A threadbare biker gang in the drought-ravaged Brazilian outback steals a holy sculpture for its rainmaking promises. But when their leader falls for the lost virgin whose sacrifice may open the sky, the extremes of blind faith are put to question. Meanwhile, the sculpture’s owner has channeled Anton Chigurh to track down the robbers. See more here.
What inspired this story?
The stories my grandfather used to tell me about Brazil’s northeastern desert wilderness always depicted a place filled with brave and strong heroes. As I imagined this faraway land, I got transported to a place where fearless men and women battled against their enemies with sharp knives and impenetrable armors. Back to reality, however, my daily routine growing up in metropolitan São Paulo restricted itself to ‘80s punk rock, the birth of Brazilian rock n’ roll, and the globalization of pop music.
The characters in Holy Biker were born out of this blend of realities—the fusion of São Paulo’s urban jungle with the ruthless backlands. This is explicit through the film, in the art direction, characters, and the rhythm of the narrative. Even when looking at the two main characters of the story, Ara [Cauã Reymond] and Laura [Luisa Arraes], we can’t help but notice the extreme paradox that comes between their attitudes and diverse backgrounds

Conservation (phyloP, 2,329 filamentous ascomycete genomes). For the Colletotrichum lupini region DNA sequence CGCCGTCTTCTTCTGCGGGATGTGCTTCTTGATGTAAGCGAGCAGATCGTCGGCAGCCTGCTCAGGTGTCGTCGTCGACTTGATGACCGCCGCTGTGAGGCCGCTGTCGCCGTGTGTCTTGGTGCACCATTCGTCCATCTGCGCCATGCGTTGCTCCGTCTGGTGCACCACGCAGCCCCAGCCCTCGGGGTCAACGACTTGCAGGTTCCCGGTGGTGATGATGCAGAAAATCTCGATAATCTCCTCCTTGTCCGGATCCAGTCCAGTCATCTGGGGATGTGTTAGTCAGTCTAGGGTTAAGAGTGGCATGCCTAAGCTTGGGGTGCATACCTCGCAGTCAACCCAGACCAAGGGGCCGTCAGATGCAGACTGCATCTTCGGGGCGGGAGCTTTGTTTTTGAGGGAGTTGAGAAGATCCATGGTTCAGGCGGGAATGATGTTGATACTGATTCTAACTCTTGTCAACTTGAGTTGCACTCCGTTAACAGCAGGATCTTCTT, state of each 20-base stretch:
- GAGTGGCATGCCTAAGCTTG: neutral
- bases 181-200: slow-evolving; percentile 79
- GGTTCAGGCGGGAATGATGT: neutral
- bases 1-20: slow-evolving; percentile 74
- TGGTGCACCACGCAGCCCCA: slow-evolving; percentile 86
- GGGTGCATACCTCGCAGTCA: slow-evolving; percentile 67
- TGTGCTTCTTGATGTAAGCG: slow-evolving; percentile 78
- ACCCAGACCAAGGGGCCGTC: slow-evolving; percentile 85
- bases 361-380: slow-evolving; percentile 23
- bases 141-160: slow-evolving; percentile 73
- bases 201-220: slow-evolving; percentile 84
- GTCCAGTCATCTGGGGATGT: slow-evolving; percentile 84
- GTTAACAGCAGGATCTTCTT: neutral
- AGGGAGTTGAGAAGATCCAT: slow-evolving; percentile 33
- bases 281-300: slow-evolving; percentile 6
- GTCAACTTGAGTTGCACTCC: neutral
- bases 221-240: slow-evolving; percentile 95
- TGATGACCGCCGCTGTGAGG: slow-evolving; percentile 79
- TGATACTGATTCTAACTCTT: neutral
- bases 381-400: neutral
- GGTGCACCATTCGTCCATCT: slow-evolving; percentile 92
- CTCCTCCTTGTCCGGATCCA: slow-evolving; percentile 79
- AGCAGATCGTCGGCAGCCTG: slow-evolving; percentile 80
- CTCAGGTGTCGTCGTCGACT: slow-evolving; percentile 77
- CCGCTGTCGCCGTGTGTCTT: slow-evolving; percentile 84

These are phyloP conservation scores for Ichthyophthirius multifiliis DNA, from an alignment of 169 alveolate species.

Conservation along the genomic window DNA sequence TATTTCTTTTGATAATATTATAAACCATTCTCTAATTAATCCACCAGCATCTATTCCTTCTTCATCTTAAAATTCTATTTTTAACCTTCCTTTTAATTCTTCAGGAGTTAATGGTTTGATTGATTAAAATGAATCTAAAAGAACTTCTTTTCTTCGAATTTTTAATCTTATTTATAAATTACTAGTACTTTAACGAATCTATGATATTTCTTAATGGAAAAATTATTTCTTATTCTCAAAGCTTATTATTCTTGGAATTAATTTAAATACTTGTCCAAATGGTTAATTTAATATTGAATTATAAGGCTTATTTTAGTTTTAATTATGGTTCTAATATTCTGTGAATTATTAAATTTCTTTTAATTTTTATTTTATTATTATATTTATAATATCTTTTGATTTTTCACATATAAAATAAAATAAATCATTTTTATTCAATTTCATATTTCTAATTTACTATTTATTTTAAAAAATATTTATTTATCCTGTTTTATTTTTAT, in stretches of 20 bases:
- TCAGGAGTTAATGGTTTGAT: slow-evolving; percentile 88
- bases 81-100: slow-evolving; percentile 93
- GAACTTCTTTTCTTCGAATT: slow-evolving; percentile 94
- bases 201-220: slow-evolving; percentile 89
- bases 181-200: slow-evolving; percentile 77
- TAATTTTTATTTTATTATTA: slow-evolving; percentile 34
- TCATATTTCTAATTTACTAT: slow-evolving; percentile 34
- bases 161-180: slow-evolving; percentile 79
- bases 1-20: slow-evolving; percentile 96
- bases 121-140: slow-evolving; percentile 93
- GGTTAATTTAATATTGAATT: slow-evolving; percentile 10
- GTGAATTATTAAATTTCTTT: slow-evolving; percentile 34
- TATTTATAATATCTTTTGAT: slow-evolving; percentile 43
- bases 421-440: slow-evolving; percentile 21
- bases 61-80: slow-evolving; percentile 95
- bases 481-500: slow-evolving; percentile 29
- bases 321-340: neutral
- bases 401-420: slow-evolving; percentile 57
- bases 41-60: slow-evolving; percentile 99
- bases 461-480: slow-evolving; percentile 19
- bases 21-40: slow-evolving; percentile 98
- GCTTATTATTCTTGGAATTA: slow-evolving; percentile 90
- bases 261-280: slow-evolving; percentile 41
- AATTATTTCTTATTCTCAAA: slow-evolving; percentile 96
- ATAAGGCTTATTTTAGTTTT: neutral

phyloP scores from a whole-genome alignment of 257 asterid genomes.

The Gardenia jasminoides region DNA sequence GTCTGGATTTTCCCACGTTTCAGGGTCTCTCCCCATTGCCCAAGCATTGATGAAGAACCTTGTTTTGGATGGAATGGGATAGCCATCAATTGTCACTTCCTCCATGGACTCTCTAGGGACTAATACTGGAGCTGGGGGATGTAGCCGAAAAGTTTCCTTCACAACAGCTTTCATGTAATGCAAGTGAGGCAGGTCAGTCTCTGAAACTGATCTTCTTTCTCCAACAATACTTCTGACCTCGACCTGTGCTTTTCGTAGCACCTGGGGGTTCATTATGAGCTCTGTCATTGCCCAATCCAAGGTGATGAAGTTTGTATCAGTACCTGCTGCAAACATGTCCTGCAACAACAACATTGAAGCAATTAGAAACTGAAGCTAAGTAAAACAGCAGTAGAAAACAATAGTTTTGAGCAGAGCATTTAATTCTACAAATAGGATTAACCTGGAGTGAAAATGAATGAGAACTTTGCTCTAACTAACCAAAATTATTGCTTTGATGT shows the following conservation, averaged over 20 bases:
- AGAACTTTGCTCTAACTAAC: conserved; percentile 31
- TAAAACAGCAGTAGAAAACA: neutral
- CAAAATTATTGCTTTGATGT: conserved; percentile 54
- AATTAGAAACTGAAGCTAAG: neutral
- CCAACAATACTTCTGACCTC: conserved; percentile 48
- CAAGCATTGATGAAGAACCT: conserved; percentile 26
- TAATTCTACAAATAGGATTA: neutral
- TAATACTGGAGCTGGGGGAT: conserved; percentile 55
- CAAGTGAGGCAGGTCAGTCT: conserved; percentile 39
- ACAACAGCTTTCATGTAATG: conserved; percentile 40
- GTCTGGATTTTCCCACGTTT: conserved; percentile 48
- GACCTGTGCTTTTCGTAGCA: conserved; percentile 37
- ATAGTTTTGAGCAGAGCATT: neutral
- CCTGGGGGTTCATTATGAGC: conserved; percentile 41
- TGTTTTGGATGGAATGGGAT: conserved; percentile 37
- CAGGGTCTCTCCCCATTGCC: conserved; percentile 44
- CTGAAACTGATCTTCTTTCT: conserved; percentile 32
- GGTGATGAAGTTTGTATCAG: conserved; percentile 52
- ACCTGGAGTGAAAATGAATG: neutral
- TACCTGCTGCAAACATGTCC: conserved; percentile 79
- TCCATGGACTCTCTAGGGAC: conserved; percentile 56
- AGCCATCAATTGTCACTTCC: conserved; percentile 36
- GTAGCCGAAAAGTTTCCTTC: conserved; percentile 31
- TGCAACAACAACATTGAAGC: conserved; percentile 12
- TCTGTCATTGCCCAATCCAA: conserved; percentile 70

What challenges did you face during production?
The most difficult thing was to adapt to the locations. It was very dry and hot. There were thorns and snakes everywhere. We shot in Brazil’s semiarid northeast, between the states of Bahia and Pernambuco. It is a place that still suffers of long periods of drought. It was difficult for the crew and actors to be all day in the sun in places that were very difficult to reach with equipment.
Another big limitation was the shooting schedule. We had only six weeks to shoot everything, including the stunts, in these hard places. We had to prepare a lot to get everything done. A small part of the crew, including me, had to live there for four months to prepare everything, planning each shot in every scene with the greatest level of detail.
What hopes do you have for the film?
I hope the film helps the growth of Brazilian genre movies. Holy Biker is a fantasy, a western, and it was made with a very strict budget in a very difficult location. Because of budget restrictions, people with the courage to produce genre movies in Brazil must be very creative. I hope that Holy Biker encourages more people to go this way in Brazil.
How has it been received in Brazil?
It got a very good response, with big audiences in the north, northeast, and big urban places, such as Rio and São Paulo. We were very glad the people in the northeast liked it a lot, because although it is fiction, it does talk a lot about their history.